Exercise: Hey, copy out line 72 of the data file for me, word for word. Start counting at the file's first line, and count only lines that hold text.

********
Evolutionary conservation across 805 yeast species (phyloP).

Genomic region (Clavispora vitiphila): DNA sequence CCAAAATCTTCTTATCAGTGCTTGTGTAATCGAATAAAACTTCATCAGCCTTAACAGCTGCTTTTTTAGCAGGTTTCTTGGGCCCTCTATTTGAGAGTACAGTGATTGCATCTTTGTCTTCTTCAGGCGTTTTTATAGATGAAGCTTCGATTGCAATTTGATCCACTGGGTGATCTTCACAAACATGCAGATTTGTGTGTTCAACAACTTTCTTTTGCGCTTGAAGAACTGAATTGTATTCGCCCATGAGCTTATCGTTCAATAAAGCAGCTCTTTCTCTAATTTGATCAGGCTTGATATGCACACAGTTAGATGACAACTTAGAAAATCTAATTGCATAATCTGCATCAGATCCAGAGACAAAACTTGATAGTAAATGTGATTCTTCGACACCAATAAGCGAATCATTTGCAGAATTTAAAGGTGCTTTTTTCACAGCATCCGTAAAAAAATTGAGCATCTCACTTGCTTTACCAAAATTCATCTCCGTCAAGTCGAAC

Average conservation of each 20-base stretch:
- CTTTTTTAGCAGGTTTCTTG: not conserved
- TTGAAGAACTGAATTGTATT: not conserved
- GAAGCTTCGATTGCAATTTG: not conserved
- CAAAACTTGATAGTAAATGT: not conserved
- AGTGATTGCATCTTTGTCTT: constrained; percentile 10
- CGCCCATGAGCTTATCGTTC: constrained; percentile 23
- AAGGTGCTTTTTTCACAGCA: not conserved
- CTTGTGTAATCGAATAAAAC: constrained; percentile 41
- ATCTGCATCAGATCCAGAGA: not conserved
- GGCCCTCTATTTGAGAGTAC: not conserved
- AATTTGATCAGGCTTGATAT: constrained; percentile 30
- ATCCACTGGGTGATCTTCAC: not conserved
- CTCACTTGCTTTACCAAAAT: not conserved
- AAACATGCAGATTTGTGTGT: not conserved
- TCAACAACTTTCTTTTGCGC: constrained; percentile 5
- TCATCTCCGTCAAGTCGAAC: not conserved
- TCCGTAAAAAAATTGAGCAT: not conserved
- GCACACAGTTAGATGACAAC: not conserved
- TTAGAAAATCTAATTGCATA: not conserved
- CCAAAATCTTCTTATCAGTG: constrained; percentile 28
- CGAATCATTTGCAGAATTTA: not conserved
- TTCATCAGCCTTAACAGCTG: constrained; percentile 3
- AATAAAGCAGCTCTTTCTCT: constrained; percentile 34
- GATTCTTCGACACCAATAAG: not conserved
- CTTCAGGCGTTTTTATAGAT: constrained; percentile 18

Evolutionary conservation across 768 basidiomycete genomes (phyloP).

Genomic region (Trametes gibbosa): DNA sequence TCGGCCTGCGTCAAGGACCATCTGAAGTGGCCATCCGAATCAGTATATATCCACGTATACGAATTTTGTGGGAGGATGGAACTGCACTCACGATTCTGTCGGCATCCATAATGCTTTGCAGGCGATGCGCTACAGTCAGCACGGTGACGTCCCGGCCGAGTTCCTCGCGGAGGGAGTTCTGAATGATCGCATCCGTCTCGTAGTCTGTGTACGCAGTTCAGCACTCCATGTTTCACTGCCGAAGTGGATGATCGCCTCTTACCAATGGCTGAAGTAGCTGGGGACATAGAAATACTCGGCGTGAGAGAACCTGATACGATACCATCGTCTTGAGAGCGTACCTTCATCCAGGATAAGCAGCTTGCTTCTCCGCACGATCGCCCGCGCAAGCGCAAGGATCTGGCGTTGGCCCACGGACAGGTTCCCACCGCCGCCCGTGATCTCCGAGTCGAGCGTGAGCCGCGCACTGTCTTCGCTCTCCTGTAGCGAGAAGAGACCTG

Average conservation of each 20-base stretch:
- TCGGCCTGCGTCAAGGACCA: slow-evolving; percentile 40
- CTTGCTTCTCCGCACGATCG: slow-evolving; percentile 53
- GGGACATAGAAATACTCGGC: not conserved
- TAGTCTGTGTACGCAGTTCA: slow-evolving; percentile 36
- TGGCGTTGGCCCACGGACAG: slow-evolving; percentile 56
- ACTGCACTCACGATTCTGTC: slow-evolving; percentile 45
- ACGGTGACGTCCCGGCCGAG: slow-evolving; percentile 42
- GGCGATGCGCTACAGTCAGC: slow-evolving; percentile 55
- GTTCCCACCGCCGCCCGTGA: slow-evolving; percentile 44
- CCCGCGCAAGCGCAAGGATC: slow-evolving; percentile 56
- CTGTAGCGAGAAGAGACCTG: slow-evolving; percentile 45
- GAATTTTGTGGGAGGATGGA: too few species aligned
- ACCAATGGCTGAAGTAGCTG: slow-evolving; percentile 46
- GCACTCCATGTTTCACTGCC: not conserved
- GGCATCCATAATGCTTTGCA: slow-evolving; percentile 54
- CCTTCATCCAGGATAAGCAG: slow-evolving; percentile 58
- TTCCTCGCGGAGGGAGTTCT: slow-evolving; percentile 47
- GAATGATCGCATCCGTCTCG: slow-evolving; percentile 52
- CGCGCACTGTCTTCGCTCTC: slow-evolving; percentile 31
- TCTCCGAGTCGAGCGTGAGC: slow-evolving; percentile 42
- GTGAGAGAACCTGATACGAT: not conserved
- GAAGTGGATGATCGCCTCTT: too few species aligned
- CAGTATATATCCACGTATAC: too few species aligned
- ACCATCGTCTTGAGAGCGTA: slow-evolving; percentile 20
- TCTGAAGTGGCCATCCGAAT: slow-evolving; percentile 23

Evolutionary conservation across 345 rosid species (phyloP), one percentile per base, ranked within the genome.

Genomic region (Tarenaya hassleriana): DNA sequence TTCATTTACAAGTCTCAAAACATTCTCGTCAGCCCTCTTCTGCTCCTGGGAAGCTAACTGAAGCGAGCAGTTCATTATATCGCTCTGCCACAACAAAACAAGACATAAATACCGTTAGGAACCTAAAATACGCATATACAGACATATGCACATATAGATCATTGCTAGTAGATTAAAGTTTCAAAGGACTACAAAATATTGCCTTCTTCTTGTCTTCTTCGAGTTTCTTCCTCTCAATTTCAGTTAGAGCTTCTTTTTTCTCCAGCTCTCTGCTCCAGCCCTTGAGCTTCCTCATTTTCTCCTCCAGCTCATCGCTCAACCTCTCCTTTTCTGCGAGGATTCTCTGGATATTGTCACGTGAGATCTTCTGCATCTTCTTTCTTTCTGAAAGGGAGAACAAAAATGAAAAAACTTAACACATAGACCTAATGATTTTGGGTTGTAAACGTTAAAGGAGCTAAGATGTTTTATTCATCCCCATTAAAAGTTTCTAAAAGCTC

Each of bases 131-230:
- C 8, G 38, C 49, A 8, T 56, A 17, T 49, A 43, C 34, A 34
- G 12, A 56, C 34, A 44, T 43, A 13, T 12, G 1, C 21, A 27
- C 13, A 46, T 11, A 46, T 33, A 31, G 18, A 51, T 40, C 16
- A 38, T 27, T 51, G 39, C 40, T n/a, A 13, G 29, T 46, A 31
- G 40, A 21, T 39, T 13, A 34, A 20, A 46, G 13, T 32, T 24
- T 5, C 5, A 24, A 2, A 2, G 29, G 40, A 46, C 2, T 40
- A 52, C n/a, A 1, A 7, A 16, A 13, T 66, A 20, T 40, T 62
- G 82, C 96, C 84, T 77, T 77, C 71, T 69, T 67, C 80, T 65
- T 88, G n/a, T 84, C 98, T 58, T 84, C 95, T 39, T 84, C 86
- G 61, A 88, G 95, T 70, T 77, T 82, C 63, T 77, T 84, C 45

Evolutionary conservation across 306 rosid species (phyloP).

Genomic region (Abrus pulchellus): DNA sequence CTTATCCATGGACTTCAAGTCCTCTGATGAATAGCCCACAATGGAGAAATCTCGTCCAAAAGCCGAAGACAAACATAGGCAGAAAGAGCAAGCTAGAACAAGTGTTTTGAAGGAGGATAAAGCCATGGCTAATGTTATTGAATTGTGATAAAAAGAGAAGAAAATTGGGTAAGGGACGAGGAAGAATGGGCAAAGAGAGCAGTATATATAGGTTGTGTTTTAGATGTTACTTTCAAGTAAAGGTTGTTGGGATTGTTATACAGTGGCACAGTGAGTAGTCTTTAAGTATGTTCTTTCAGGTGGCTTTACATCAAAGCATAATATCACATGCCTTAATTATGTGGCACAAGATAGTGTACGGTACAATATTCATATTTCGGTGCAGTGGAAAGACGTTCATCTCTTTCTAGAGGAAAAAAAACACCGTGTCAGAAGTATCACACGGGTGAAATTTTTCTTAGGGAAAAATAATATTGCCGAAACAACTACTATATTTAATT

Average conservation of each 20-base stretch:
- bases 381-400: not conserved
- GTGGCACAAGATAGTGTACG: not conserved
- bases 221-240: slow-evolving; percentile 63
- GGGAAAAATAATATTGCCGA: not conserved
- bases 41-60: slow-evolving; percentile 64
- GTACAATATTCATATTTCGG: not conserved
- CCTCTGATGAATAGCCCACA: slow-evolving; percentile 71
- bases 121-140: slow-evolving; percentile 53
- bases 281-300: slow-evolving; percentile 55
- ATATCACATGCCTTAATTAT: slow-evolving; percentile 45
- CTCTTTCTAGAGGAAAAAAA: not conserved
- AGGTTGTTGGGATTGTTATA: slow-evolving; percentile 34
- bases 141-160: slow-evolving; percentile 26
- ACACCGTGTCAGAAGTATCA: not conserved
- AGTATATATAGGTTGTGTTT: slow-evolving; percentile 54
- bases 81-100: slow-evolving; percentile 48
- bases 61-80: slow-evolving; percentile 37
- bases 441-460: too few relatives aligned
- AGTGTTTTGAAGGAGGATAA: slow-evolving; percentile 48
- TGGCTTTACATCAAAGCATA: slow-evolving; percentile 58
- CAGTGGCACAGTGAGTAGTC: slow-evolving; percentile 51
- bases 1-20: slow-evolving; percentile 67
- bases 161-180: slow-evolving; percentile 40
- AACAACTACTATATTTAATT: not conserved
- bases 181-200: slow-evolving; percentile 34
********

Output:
Average conservation of each 20-base stretch: